snapchat-redesign

About the uproar over the Snapchat redesign (updated)

You rarely see pieces like this in Variety in which the message is “clam down, carry on” after complaints over the recent Snapchat redesign:

Snapchat, Ignore the Haters: History Shows Freak-Outs Over Redesigns Subside

I would have expected the lede to instead be “Over 1 million people sign petition to force Snapchat to scrap the new design”. But Tom Spangler does a great job of putting this into perspective and provides some great examples of other the-sky-is-falling-but-it-didn’t changes of the recent past. Yes, some product redesigns go very badly but the reality is that most don’t. Having launched my share of them over the years, the same patterns tend to emerge:

People Don’t Like Change

I won’t link to the countless studies and top ten lists out there. Just Google the title of this thought to get it all. We all know change unnerves even the most open-minded of us. And yet we seem to forget this fact when we launch a new version of a website or app. I honestly can’t count how many times I’ve had people come to my door within the first 24 hours in a mild panic and seriously suggest we undo what we’ve done because users are angry. It took more than a few of those projects to start setting expectations early in the process with everyone up and down in the organization. “We’re going to hear from our users how they hate this and want to go back to the old thing…” And repeat. And repeat. And…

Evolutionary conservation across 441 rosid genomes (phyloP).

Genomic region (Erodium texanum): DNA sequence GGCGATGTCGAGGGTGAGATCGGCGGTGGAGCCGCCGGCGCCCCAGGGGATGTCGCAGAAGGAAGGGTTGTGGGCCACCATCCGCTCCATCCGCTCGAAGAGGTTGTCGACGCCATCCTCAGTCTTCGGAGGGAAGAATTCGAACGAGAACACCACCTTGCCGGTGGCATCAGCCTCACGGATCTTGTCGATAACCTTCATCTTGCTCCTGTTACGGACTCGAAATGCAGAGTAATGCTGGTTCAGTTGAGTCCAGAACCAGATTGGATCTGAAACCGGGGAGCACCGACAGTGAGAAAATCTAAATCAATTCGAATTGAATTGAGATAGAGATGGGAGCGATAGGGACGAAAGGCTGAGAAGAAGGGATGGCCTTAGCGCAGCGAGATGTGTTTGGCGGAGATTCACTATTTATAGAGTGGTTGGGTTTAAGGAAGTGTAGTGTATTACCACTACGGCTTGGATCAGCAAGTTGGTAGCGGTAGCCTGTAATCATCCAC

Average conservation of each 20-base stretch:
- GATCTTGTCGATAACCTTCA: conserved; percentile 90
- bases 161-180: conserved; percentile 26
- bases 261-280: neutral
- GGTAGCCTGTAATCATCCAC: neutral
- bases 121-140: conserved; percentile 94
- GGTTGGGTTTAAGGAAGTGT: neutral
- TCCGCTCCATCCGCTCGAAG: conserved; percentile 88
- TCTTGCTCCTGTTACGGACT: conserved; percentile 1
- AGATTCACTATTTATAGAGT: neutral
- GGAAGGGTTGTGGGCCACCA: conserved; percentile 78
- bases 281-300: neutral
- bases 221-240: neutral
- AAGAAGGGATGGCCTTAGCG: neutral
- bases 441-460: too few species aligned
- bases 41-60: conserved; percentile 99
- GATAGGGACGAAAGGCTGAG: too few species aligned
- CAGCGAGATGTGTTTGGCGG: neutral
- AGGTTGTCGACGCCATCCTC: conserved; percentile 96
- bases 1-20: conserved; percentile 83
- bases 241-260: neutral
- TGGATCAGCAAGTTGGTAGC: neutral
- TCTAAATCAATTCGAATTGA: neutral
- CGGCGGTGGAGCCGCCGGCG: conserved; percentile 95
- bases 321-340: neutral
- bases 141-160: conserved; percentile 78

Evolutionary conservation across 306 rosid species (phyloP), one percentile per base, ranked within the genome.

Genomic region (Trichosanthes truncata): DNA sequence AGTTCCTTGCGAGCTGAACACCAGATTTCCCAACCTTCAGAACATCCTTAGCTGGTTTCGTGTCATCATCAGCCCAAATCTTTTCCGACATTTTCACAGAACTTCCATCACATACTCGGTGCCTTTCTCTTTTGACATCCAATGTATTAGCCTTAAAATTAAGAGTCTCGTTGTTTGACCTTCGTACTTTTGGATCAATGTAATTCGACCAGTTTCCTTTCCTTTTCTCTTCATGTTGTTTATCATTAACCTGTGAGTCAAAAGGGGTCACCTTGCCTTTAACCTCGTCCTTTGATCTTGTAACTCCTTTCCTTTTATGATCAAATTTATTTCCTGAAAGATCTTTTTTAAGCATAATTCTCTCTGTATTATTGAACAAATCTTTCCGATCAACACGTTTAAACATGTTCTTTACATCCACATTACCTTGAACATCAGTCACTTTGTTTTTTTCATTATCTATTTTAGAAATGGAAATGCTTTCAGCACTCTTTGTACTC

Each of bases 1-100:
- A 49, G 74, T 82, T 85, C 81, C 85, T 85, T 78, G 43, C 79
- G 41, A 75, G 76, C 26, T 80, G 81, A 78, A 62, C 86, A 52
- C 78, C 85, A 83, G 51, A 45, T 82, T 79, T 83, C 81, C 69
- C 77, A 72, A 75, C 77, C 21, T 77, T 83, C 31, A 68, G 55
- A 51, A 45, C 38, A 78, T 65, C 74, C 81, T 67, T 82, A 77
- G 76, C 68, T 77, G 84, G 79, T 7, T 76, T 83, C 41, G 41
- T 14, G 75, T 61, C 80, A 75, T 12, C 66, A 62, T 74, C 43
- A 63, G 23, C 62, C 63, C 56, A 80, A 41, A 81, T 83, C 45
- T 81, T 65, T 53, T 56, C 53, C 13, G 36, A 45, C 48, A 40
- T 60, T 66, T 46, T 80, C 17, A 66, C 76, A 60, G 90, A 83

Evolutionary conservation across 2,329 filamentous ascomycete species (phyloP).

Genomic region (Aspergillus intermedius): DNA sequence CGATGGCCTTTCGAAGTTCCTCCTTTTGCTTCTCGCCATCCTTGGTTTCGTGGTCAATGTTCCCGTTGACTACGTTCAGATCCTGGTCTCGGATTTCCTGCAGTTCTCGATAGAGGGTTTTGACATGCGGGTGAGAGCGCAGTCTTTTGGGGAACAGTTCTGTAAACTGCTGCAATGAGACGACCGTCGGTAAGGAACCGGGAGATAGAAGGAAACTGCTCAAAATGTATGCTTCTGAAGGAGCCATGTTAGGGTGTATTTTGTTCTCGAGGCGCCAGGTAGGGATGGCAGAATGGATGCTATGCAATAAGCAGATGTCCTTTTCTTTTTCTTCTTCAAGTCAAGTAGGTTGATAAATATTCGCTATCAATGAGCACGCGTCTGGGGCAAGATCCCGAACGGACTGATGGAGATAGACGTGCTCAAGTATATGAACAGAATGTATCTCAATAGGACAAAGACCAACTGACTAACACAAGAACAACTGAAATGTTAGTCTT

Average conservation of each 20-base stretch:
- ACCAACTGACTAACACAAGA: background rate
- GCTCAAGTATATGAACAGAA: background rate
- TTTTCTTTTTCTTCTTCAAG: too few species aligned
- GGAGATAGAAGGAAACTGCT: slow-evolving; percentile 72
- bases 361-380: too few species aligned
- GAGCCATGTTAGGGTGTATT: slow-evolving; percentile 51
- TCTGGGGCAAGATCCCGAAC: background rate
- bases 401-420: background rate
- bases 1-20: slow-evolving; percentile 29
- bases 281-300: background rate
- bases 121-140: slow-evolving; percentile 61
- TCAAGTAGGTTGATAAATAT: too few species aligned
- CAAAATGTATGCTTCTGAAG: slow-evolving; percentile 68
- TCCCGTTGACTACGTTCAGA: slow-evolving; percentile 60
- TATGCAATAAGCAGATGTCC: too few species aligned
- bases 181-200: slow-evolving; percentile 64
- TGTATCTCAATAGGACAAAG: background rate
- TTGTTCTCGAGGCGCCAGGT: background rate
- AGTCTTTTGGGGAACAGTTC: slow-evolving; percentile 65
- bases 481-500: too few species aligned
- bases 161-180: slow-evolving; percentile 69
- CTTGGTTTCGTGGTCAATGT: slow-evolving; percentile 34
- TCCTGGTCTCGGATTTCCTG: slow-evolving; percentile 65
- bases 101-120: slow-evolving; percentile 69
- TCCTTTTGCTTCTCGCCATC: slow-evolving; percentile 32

Sometimes You Need to Force Change

As a leader you need to often pull everyone — customers, team members, superiors — kicking and screaming through the storm to get to a better place on the other side. The more radical the change, the more this leadership is needed. We all have trouble envisioning what the new world will look like and how it will be better. It’s hard to see a place when you’ve never been there before. The only way to see it is to go yourself.

The Complaints Go Away (Sooner Then You Think)

Traffic is down! We’re getting killed on social media! Others in the industry are out there making fun of our “gaffe”! The flood is impossible to avoid in the early days and that’s the make-or-break window. Most redesigns I’ve done result in a drop in traffic immediately after. There are a dozen reasons why but none are as important as giving change the time it needs to settle down and find its way back. I often have to remind people of the onslaught during those early days/hours because they simply forget. Why do they forget? Because it was so short-lived.

As I said at the outset, sometimes you just get it wrong. Your customers/users will tell you and keep telling you and you’ll know when to retreat. But if you haven’t changed the underlying, fundamental benefit your users gets from your product, then hold your ground and see it through.

Update, Feb 21, 2017: Evan Spiegel tells the 1.2M users who signed the petition, “thanks for the feedback but we’re sticking to our plan” (paraphrased). Maybe the changes lead to growth or maybe everything falls apart. The point here is to give it time.